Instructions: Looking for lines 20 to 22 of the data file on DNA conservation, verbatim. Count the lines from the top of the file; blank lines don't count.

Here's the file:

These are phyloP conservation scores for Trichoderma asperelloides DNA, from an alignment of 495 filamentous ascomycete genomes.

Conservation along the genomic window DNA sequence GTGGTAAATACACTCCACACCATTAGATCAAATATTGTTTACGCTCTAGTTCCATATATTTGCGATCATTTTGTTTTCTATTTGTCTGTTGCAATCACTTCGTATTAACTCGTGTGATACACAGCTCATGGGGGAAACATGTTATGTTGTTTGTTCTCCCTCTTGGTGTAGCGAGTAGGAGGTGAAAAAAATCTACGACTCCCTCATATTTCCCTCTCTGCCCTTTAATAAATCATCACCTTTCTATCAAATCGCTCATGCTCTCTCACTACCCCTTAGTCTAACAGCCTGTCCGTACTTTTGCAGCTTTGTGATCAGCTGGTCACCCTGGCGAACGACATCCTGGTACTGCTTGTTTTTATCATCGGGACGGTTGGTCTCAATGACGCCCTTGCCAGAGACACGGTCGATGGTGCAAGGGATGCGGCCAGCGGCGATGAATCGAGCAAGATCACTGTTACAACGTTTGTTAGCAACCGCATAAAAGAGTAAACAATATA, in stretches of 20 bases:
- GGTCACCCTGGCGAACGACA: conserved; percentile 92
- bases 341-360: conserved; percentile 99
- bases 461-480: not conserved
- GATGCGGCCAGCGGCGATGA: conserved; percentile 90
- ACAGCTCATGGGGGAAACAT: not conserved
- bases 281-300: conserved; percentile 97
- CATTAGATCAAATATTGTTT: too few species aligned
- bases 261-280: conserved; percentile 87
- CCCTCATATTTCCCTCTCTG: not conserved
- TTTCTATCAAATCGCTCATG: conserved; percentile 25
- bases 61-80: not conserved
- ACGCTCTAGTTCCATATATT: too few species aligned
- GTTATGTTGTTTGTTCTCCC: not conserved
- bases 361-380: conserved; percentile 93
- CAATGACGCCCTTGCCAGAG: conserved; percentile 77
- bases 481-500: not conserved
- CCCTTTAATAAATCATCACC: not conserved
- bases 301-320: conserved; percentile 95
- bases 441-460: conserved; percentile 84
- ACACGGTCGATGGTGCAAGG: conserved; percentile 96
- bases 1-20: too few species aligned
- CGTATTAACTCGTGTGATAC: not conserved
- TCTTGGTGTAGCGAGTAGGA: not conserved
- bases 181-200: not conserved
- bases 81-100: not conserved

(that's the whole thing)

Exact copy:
- bases 301-320: conserved; percentile 95
- bases 441-460: conserved; percentile 84
- ACACGGTCGATGGTGCAAGG: conserved; percentile 96